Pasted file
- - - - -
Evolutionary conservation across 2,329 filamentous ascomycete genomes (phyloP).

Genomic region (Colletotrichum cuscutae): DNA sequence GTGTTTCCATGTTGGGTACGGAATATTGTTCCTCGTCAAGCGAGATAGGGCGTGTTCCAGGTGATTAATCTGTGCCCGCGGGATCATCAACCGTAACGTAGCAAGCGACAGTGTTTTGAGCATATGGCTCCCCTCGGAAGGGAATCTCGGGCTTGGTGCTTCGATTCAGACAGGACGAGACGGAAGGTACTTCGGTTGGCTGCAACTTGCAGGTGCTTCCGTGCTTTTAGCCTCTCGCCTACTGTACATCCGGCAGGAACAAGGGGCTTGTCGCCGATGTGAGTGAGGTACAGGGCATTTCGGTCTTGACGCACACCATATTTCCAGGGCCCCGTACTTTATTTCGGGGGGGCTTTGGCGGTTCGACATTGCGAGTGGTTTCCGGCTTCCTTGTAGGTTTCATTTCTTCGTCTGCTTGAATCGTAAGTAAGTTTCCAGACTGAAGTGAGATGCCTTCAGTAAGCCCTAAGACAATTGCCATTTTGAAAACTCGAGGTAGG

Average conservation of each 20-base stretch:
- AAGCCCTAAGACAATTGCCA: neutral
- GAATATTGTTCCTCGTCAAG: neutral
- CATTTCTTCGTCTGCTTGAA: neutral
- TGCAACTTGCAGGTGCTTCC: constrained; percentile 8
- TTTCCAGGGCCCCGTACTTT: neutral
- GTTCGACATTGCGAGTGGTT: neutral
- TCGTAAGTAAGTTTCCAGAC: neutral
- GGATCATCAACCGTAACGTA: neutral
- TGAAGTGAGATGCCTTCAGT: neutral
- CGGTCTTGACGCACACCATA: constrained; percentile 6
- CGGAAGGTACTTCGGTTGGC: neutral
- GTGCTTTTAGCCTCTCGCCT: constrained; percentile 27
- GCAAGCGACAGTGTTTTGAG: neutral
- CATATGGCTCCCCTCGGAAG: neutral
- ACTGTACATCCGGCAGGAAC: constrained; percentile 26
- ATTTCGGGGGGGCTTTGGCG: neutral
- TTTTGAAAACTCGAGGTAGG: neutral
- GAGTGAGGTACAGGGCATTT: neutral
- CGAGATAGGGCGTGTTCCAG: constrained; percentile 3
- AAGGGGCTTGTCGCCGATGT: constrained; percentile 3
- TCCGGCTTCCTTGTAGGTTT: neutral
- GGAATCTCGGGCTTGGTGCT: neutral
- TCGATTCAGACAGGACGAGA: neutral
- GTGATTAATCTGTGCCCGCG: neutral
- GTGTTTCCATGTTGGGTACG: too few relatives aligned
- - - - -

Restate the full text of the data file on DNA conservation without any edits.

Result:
Evolutionary conservation across 2,329 filamentous ascomycete genomes (phyloP).

Genomic region (Colletotrichum cuscutae): DNA sequence GTGTTTCCATGTTGGGTACGGAATATTGTTCCTCGTCAAGCGAGATAGGGCGTGTTCCAGGTGATTAATCTGTGCCCGCGGGATCATCAACCGTAACGTAGCAAGCGACAGTGTTTTGAGCATATGGCTCCCCTCGGAAGGGAATCTCGGGCTTGGTGCTTCGATTCAGACAGGACGAGACGGAAGGTACTTCGGTTGGCTGCAACTTGCAGGTGCTTCCGTGCTTTTAGCCTCTCGCCTACTGTACATCCGGCAGGAACAAGGGGCTTGTCGCCGATGTGAGTGAGGTACAGGGCATTTCGGTCTTGACGCACACCATATTTCCAGGGCCCCGTACTTTATTTCGGGGGGGCTTTGGCGGTTCGACATTGCGAGTGGTTTCCGGCTTCCTTGTAGGTTTCATTTCTTCGTCTGCTTGAATCGTAAGTAAGTTTCCAGACTGAAGTGAGATGCCTTCAGTAAGCCCTAAGACAATTGCCATTTTGAAAACTCGAGGTAGG

Average conservation of each 20-base stretch:
- AAGCCCTAAGACAATTGCCA: neutral
- GAATATTGTTCCTCGTCAAG: neutral
- CATTTCTTCGTCTGCTTGAA: neutral
- TGCAACTTGCAGGTGCTTCC: constrained; percentile 8
- TTTCCAGGGCCCCGTACTTT: neutral
- GTTCGACATTGCGAGTGGTT: neutral
- TCGTAAGTAAGTTTCCAGAC: neutral
- GGATCATCAACCGTAACGTA: neutral
- TGAAGTGAGATGCCTTCAGT: neutral
- CGGTCTTGACGCACACCATA: constrained; percentile 6
- CGGAAGGTACTTCGGTTGGC: neutral
- GTGCTTTTAGCCTCTCGCCT: constrained; percentile 27
- GCAAGCGACAGTGTTTTGAG: neutral
- CATATGGCTCCCCTCGGAAG: neutral
- ACTGTACATCCGGCAGGAAC: constrained; percentile 26
- ATTTCGGGGGGGCTTTGGCG: neutral
- TTTTGAAAACTCGAGGTAGG: neutral
- GAGTGAGGTACAGGGCATTT: neutral
- CGAGATAGGGCGTGTTCCAG: constrained; percentile 3
- AAGGGGCTTGTCGCCGATGT: constrained; percentile 3
- TCCGGCTTCCTTGTAGGTTT: neutral
- GGAATCTCGGGCTTGGTGCT: neutral
- TCGATTCAGACAGGACGAGA: neutral
- GTGATTAATCTGTGCCCGCG: neutral
- GTGTTTCCATGTTGGGTACG: too few relatives aligned